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KCM Spirit Reviews

Saturday, October 13, 2012

Review 100: Woodford Reserve Master's Collection New Cask Rye

Review 100
Woodford Reserve Master’s Collection New Cask Rye: 46.2% abv

Wow...that’s a mouthful. Can you imagine asking for that at the bar? You probably wouldn’t, because there is a 99% likelihood that they don’t have it. So this is it! It is KCM’s 100th review, and man what an exciting one it is. We worked hard not to review anything until we got the perfect thing for it, and it’s a two part series. This is a half of a two bottle set of rye whiskies, and so Review 101 will be of the other one, but I won’t go into the details of that until the next review. So...why are we doing this one? Well, it’s our first rye whiskey, and it’s a rather expensive and rare bottling. Woodford Reserve’s Master’s Collection is a series of craft whiskies that get released yearly around Christmas time. For example, in 2010 they had a Maple Wood Finished Bourbon that they produced (that we will also be reviewing sometime in the future), and in 2011 these Ryes. They are expensive, but having already tried the Bourbon once, I had good faith that this wouldn’t be a bomb. So here’s a little background on Rye whiskies, since this is our first one. Rye whiskey is almost exactly like Bourbon in the fact that it can only be aged in new charred white oak casks, and it has to be bottled between 40 and 80% abv. The difference is that while Bourbon has to made up of 51% corn, Rye has to be made of 51%...take a guess...rye!

So now let’s talk about the whiskey itself. If you’ve ever taken a big smell of a whiskey, you have probably leaned in and smelled, and then felt like your nose was on fire. The alcohol can be really off-putting, and at 46.2%, we expected similar things from this one, but to our surprise, it was not at all like this. The nose was balanced and tame, but not understated. It had a lot of complexities to it as it opened up. And open up it did. There is so much to this nose, I don’t know how to proceed. The nose was very spicy, with some mild sweet notes, but even moreso, there was a subtle floral, aromatic character to the nose. The aroma greets you with dark sweetness of brown sugar, honey, molasses, caramel, vanilla, and even a slightly buttery character. There is also a smooth, but powerful oakiness in the smell, followed by very diverse set of spices. Here was our best crack at trying to identify these spices: cinnamon, nutmeg, gingerbread, and light cloves all adorned the aroma of this rye. Even more unique, though, was the subtle banana and coconut smells that came out later on, when the rye opened up even further.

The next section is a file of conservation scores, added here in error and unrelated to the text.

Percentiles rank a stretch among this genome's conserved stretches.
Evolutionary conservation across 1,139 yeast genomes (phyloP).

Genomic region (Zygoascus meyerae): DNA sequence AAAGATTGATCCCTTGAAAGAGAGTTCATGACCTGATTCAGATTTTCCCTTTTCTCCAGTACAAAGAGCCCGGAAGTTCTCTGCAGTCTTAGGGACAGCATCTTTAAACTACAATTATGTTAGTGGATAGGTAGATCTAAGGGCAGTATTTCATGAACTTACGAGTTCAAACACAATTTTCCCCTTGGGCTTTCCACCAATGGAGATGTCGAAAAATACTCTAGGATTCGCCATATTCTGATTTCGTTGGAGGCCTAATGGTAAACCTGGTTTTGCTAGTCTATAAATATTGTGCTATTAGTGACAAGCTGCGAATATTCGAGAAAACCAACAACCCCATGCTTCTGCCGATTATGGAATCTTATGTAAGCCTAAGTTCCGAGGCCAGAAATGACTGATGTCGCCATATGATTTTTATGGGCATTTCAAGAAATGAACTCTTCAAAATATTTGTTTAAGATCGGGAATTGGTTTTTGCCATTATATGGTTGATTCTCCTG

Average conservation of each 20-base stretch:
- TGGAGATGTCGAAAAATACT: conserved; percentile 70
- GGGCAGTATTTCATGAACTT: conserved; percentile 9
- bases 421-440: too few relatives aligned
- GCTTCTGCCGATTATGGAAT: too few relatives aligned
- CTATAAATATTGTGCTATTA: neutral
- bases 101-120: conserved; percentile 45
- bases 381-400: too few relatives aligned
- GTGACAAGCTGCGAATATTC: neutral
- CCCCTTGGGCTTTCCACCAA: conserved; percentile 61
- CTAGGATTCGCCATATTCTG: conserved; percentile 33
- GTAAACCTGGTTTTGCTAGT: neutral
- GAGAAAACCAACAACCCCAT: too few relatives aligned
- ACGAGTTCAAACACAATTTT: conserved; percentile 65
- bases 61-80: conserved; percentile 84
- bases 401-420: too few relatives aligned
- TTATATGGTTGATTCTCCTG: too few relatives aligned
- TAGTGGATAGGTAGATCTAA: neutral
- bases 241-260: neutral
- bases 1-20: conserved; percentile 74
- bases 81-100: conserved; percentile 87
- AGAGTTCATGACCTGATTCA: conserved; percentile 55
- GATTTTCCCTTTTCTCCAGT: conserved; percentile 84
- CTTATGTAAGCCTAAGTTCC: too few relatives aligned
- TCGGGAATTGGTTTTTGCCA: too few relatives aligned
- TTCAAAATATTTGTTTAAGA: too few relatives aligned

The arrival isn’t anything to write home about, and for that matter neither is the body of this rye. The arrival is definitely spicy, but quick and not very prominent. The body takes on a dry, almost tannin-y character. There is prominent cinnamon and nutmeg, with warm oak to please your mouth, and even some creamy and banana notes to it. After adding water, the body will start to open up and you’ll get some good grainy rye character to it, and more oakiness, as well as some definite salt. If you don’t like salt, you can drink this without water. The finish is pretty much what takes the cake with this. Not that the body isn’t good, but it doesn’t compare to the finish. The finish has so much to it, and after that whiskey goes down, you’ll spend time basking in the experience. Spiciness defines rye, and thus a Christmas spice collage is what you’ll get here, with strong nutmeg overpowering the cinnamon, but also gingerbread, allspice, cloves, and mint all mixed in there. The mint and cinnamon will be accentuated after a fair bit of water. There is an earthiness to the finish, and you’ll still get the darker, sweeter notes of vanilla, caramel, and oak. Interestingly though, a slight, dry piny bitterness comes through, as well as the butter that we smelled at the beginning. So that’s it.

Here are some closing notes for review 100; This rye is fantastic, and worth trying at least once. The nose and finish are great, and the finish sticks around for a while, but the body and arrival to the spirit is a little lacking in comparison. After water, the slight sweetness backs off on this one, and it adds to the spiciness and hotness, while still remaining smooth and enjoyable. If you are looking for a more mild experience by adding water, you’ll not be happy with the result, but it adds some different dimensions to the rye. A few of our reviewers said they preferred it without the water, while others were ambivalent. Either way, this is a wonderful expression of a craft whiskey and it’s well worth the time and money. We can’t wait to try the next one. 

Score: 9.25/10

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